Every year during this holiday season, I’m on a quest to recapture the spontaneous joy it gave my childhood. The excitement of concerts, the crystal silence of snowy fields on dark nights, the festive dinner at my grandparents’ home, the thrill of “Jap” oranges and a new dress, the quiet sense of wonder. Last year it hit me—an unanticipated swell of pure “Joy in the World.”
Can you even create joy, a “sudden passionate happiness with an overtone of something more”?
I try. By putting up a real tree. Decorating it with playdough ornaments Lynn made in kindergarten, paper angels from a student, a needlepoint candle crafted by cousin Lynn half a century ago. Making fruitcake. Entertaining family and friends. Attending the VSO’s concert with a group. Having the Christmas breakfast of my childhood: grapefruit, sausages, toast and tomatoes. Creating culinary traditions of our own: smoked salmon on Christmas-tree shaped toast; tourtière before listening to Alan Maitland’s The Shepherd on Christmas Eve; Campari citrus sorbet after the turkey…
Last year at this time Magellan and I were planning our spring trip to Newfoundland with stopovers in Halifax to see Clare, our granddaughter. “All of your presents have something to do with your trip,” Clare announced on her call with us on Christmas day, instructing me to leave a small, flat gift to the last.
Do you know the Newfoundland poet Mary Dalton?
I didn’t until opening Clare’s gift, Waste Ground, a precious book published and handbound by Running the Goat and Broadsides in Tors Cove, NL.
Each of the poems are miniature tales about a plant, weed or flower that grows on The Rock.
Plants with a frisky nature that come alive with Mary’s knack for wordsmithing and rhythm.
From Daisy: “your throwaway/love calculator.”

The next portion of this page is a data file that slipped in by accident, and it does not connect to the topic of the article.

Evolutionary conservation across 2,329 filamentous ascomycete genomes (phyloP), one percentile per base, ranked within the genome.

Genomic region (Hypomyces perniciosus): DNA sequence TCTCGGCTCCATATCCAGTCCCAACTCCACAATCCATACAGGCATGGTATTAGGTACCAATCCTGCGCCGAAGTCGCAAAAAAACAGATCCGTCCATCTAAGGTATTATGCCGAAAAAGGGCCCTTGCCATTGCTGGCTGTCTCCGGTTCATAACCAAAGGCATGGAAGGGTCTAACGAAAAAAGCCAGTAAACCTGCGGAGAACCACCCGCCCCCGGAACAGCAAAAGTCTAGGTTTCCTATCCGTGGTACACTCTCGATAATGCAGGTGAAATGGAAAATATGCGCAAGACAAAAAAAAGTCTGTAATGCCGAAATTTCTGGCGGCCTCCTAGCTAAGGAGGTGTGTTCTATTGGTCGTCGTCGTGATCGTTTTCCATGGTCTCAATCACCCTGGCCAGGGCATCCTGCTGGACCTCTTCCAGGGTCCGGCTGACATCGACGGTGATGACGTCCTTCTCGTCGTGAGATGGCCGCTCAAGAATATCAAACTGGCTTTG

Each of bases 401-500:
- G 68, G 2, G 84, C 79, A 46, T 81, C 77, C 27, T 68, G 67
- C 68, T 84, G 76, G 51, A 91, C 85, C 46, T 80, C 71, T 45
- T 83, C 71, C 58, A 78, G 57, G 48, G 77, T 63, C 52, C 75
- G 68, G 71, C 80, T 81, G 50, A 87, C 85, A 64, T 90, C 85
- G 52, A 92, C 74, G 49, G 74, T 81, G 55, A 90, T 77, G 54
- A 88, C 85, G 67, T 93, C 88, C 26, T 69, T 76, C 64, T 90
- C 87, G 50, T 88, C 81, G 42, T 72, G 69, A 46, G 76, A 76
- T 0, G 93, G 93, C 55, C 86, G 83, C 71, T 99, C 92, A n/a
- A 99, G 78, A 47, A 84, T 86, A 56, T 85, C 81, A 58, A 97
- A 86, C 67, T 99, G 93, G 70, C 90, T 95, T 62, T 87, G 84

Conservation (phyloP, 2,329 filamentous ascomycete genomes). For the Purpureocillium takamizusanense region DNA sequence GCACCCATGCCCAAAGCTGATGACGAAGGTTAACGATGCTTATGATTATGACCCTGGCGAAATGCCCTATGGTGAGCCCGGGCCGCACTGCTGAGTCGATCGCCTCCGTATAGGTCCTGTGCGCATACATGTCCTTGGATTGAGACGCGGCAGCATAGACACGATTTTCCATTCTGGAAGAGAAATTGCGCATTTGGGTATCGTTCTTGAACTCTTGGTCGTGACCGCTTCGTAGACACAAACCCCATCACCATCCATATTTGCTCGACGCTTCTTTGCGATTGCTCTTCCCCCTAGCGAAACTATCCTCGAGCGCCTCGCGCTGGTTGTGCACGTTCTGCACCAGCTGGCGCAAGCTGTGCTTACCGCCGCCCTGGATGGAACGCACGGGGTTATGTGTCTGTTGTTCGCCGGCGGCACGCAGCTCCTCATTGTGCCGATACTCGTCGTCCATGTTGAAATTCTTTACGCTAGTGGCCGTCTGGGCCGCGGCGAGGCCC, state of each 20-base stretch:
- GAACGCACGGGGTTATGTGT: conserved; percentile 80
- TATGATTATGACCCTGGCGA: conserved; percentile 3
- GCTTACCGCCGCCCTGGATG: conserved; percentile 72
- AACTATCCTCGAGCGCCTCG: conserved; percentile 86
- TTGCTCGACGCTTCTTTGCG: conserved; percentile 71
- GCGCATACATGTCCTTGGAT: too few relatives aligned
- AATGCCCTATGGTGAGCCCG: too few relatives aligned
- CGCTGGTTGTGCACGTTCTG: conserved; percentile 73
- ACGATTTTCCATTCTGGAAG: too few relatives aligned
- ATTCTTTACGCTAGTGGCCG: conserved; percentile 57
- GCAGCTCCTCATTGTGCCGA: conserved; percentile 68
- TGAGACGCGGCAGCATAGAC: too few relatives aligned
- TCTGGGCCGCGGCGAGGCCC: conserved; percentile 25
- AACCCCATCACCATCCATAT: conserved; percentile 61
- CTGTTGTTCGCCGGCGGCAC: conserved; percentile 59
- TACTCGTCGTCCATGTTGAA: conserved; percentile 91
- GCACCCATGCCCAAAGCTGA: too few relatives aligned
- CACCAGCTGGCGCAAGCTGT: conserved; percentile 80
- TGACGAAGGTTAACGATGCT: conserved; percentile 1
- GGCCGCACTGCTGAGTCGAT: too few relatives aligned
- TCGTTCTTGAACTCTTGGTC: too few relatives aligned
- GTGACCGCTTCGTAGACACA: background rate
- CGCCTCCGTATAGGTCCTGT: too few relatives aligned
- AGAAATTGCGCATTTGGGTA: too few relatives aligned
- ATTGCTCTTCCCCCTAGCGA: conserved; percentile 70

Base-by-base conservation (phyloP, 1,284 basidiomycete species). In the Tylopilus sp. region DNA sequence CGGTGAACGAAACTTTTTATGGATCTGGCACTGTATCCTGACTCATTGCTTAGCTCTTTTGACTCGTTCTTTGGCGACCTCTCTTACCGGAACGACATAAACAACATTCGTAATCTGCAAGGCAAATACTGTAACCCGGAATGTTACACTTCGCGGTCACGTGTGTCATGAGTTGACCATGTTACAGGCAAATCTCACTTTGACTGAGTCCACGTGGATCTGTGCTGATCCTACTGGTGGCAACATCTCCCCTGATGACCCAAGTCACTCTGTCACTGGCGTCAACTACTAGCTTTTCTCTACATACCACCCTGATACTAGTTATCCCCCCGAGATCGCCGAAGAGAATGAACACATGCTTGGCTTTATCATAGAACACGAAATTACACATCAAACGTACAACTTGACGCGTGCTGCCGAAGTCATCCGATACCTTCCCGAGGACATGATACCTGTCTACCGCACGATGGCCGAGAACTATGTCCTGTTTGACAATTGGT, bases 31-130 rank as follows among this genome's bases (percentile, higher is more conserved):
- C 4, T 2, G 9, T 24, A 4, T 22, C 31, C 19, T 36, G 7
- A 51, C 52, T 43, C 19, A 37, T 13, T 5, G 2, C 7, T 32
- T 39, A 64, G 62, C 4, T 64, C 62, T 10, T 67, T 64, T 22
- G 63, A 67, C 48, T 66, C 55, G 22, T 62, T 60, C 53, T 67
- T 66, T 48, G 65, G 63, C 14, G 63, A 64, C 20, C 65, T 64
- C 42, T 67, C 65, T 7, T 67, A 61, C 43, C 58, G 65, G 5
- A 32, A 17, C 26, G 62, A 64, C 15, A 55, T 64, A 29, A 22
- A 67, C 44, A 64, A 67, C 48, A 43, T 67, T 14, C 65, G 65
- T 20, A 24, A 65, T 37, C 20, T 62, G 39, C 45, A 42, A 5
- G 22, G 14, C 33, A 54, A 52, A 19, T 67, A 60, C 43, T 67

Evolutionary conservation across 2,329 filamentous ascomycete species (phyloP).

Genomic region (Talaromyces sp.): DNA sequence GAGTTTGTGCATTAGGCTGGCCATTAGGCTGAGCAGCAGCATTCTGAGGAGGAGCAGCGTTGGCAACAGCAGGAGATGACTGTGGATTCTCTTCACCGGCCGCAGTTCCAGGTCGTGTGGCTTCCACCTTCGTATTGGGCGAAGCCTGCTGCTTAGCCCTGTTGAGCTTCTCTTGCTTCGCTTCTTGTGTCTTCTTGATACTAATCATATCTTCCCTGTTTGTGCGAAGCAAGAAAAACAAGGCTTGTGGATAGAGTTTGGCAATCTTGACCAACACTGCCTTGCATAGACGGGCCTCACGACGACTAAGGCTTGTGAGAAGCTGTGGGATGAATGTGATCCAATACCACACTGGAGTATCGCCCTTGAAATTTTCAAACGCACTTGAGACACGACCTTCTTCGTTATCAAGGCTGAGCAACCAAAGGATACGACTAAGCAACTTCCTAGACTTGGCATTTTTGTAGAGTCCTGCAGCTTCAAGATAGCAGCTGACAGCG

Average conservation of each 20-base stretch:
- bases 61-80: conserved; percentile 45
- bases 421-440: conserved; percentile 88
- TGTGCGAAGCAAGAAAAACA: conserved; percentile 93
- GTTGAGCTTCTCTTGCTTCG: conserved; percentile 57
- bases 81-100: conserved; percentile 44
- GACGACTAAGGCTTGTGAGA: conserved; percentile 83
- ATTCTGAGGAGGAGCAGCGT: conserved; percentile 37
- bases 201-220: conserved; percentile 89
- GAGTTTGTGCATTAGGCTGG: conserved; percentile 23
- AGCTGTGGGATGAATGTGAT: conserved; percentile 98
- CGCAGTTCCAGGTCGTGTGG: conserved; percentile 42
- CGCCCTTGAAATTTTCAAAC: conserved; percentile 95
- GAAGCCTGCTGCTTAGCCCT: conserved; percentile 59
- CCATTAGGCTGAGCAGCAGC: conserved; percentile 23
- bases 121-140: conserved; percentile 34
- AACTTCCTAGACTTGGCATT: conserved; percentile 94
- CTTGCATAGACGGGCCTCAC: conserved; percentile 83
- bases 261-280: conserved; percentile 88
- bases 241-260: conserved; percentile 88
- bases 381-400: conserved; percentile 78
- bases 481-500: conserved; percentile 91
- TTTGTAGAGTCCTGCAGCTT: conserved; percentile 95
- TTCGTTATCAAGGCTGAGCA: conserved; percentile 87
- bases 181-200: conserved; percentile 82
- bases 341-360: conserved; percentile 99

A Stinging Nettle begins: “Burn, baby, burn.”
And from Hops: “rheumy-eyed, belching.”
In a note tucked inside the book, Clare quoted from a review of Waste Ground: “In this 13-poem sequence, acclaimed poet Mary Dalton celebrates some of the over-looked and under-loved plants that bless Newfoundland and Labrador’s landscape. Joe Pye weed, nettles, hops, parsley: seldom are such homely plants so beautifully sung. There’s sauce and sparkle to these poems rooted in Dalton’s love of plants and her fascination with the folk lore and local use that has grown up around them.”
We’re in the hands of an expert here. With assonance like “a cool hand on wounds” from Goldenrod. And consonance like this in Sorrel: “sourpuss/summoner of grimaces.”
There are no throw-away words in Waste Ground; each one sprouts the poem to life.
In your heyday a nurse—
No Miss Prim even then:
You’d get the golden stream
On the go. Heigh-ho.
It’s your night self
Ravishes: sphere of mist,
I was overcome, grateful with an intensity of emotion imagining the time Clare had invested in discovering this poet, finding this long-out-of-print book and buying it for me.
Seeing Waste Ground on our bookshelf at the top of the stairs still fills me with a tenderness indistinguishable from joy, a feeling we sincerely wish will find you all this holiday season.
Mary Dalton. Memorial University. Mary Dalton is the author of numerous books of poetry. Merrybegot won the E. J. Pratt Poetry Award, was nominated for the Pat Lowther Award and produced as an audiobook. Red Ledger was short-listed for both the Atlantic Poetry Prize and the E. J. Pratt Poetry Award and was named a Top Book of the Year by The Globe and Mail. Running the Goat and Broadsides has published four small books of Mary’s poetry: Waste Ground, Merrybegot ( a chapbook featuring selections from the book of the same title), Between You and the Weather and Cock of the Walk. Mary’s poetry has been widely anthologized in Canada, Ireland, England, Belgium and in the US where it has been studied at Princeton, Columbia and Harvard. She also writes essays and reviews, some that have been collected in her book Edge (2015).
Mary lives in St. John’s, where for many years she taught in the Department of English at Memorial University. She was an editor and co-publisher of the literary magazine TickleAce and an editor of the interdisciplinary journal Newfoundland Studies. Mary has mentored poets at Banff Centre and at Piper’s Frith in Newfoundland. She was also the founding director of the SPARKS Literary Festival, held annually in St. John’s, and named the city’s poet laureate in 2019.
Running the Goat and Broadsides. Watch for a blog about this incredible Newfoundland shop that we visited in June.
Scott, Peter J. and Black, Dorothy. Wildflowers of Newfoundland and Labrador. Portugal Cove-St. Philip’s: Boulder Publications, 2008. A wonderful field guide with superb coloured drawings and articulate writing. I found a copy secondhand dedicated “To Ann” from “Paul & Catherine.”